言葉 was always a fun one to me. Nice to say, and word leaf is such a fun combination
Last week I learned 孫の手 which means backscratcher.
But I originally read it literally as “grandchild’s hand”
I only learned that it meant backscratcher because I looked it up after being a bit confused by the sentence that I read it in, which I had understood as “I use my grandchild’s hand to scratch my back” , which felt a bit weird to me
My favorites were always the ones that seemed like someone forgot the word and just improvised. He broke his, what-do-you-call-it… hand… neck.
My new favorite also has to do with the hands - 手袋 (hand-bag). Dang, it’s cold outside, I need to put on my hand… uh, bags. (I actually say that in English now)
I’ve always liked 手首 and 足首
first time I saw them I was like “oh yeah leg neck = ankle, sure I buy that”
金玉 Is my favorite cuz I find it waaaay to funny.
I often find words charming when I encountered them in a charming context. I love the word 説得 because it appeared in a manga where a boy wants to marry a girl, and announces this to her father before letting her know he’s interested. Since she’s sitting right there, pandemonium ensues. It ends with the boy saying 大丈夫、これから時間をかけて、説得します。
A lot of words related to weather are quite fun as well, just this morning during my lesson with my tutor I learnt 雷 （かみなり）which feels like “God is making noise”, for Lightning/Thunder.
As well as 嵐 （あらし）because it is made up of 山 and 風 “a mountain wind” or “wind from the mountain”, for Storm.
Second vote for mukashibanashi
Recently, I’ve found 冗談 (joke) to be quite fitting. Literally ‘superfluous discussion’.
手首 (again) reminds me of German — Handgelenk, lit. “hand link” lol
A lot of very literal compounds like that are fun (and easy to remember!)
I love 醜, as in 醜い. It means ugly.
Booze + Ogre = UGLY.
It is also pronounced ‘みにくい’ which to me sounds very cute. And that makes me happy.
I agree, and みにくい sounds like “hard to look at”, and if something’s ugly, it’s hard to look at.
(I just found that there’s also 見にくい, but it means “hard to read / spot / perceive by eye”)
I like 虫歯. When a tooth is itchy, there’s an insect in there trying to get out.
And 焼き餅, which means “roasted rice cake”, but also a “jealous person”. 焼き餅を焼く means “to roast a rice cake” and “to be jealous”.
That’s exactly what it is, actually 醜い and 見にくい/見難い are different ways of writing the same word essentially, similar to 早くand 速く - the different spellings tend to convey different meanings (見難い commonly being the “hard to distinguish” meaning and 醜い commonly being the “ugly” meaning - though both forms can mean both those things)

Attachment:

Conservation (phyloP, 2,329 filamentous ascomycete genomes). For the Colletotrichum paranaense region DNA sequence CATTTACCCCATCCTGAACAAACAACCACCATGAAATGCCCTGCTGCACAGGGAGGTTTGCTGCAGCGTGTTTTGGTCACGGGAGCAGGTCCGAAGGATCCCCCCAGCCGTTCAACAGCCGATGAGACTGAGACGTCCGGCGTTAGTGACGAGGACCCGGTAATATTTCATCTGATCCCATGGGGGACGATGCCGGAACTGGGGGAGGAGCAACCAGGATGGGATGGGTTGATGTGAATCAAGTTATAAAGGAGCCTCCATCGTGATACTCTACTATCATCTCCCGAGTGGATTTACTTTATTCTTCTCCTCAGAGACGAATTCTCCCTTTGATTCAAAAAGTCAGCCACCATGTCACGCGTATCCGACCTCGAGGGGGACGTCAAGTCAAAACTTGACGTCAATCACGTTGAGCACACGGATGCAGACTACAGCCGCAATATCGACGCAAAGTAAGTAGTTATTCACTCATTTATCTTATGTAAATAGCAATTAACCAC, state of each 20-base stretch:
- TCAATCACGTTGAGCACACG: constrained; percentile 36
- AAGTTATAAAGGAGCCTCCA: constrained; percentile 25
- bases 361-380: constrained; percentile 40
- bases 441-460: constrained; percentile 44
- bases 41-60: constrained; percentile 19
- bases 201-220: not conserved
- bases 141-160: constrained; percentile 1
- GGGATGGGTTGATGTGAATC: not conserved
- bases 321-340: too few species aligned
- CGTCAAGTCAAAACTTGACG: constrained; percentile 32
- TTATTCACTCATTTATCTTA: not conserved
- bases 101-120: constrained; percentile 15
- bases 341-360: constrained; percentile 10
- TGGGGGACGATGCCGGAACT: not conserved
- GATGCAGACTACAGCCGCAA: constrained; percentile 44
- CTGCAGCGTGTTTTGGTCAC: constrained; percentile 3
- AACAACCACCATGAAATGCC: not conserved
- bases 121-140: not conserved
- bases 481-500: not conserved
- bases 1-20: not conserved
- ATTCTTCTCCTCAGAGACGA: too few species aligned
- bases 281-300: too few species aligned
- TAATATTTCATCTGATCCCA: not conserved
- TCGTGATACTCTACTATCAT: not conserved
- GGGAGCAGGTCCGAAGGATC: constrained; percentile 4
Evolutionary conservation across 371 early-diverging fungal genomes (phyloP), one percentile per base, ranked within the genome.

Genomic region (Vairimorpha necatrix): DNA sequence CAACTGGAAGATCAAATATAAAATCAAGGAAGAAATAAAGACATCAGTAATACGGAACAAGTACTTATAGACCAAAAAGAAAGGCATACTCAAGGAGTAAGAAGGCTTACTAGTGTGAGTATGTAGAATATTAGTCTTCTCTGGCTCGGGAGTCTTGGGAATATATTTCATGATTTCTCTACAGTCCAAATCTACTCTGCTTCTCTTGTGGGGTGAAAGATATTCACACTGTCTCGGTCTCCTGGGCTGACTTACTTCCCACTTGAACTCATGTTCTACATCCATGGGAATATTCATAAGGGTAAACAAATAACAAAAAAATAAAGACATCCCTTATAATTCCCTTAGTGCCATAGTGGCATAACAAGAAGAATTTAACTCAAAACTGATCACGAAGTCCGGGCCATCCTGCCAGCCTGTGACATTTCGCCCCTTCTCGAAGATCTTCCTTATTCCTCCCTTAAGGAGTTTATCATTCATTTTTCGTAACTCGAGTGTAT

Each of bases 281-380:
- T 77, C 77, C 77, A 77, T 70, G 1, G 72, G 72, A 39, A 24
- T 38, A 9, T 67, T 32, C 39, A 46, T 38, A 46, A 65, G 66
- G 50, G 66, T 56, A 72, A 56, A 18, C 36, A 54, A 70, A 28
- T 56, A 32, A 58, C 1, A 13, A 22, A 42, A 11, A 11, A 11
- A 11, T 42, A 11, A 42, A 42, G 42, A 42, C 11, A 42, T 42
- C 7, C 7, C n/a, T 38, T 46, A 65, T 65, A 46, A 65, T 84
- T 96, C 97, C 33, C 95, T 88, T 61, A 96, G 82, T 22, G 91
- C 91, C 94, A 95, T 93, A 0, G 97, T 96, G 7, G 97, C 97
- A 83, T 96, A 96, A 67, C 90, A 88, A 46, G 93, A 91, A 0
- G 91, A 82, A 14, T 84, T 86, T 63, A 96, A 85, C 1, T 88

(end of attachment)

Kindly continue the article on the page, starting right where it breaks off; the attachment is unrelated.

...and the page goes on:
出鱈目 - hogwash, often also spelled in katakana as デタラメ
Also チンピラ (hooligan, deliquent)
In general I like words that use the suffixes 者 事 物 学 and the like. It makes unfamiliar words a lot easier to understand that in English, where you have to know a million Latin/Greek roots to do so. As someone on these forums said, look at アリ学 vs myrmecology.
EDIT: Also 戦い (fight), and 戦う (to fight) in its past form. たたかった sounds like a machine gun firing, which is appropriate.
I tend to find a bit of humour in the words that are (almost uncharacteristically for Japanese) blunt/harsh.
音痴 (sound+stupid) for “tone deaf” or 陳腐 (exhibit + rot) for “cliched; hackneyed” are the two examples off the top of my head that always give me a bit of a chuckle.
Whether or not they are favorites, per se? I’m not sure. I love the way 楓 sounds. Something about it is just very pleasant, so that’s likely the closest to a “favorite” word I have as of this moment.
See how 動物, “animal”, literally means “moving thing.” “Animal” comes from the Latin anima, meaning “breath/spirit”, so “animal” more or less means “breathing thing.” I guess when you’re trying to encapsulate “all non-human living things that we know of” in one word, there’s only a few paths to go down.
EDIT: Reminds me of how “concrete” as in “not abstract” was a word before “concrete” as in “the material used in construction”. Somebody just looked at concrete and thought “wow, that sure ain’t abstract.”
Plus, “tooth insect” is quite close to what actually causes cavities. Better than the English word, which is just “idk, it’s a hole.”
Yesterday I learned that the word for stallion is 種馬.
Straight to the point there
Similarly, earlier today on the forum I came across 縞馬 (stripe horse) for zebra, and I love that.
兎馬 (bunny horse) for donkey
針土竜 (needle mole) for echidna
大鹿 (big deer) for moose
白鼬 (white weasel) for ferret
砂鼠 (sand mouse) for gerbil
山羊 (mountain sheep) for goat
河馬 (river horse) for hippopotamus (give you three guesses what the Latin name literally translates to )
蜂鳥 (bee bird) for hummingbird
狐猿 (fox monkey) for lemur
臭鼠 (stinking mouse) for muskrat
小夜鳴き鳥 (small bird singing at night) for nightingale
袋鼠 (pouch mouse) for opossum
鴨の嘴 (duck’s bill) for platypus
眼鏡海豚 (glasses dolphin) for spectacled porpoise
洗い熊 (wash bear) for raccoon
兜虫 (helmet bug) for rhinoceros beetle
白鳥 (white bird) for swan
陸亀 (land turtle) for tortoise
The Japanese can get so wonderfully literal with their animals
陸亀 (land turtle) for tortoise
Similarly, in Swedish, tortoise is “landsköldpadda” (land turtle), and turtle itself is sköldpadda (sköld + padda) which is literally “shield toad”.
Don’t know if its a coincidence, but back dentistry became more knowledgeable (or the medical practice even existed), many cultures thought cavities were caused by worms and other bugs. Not sure if Japan had that though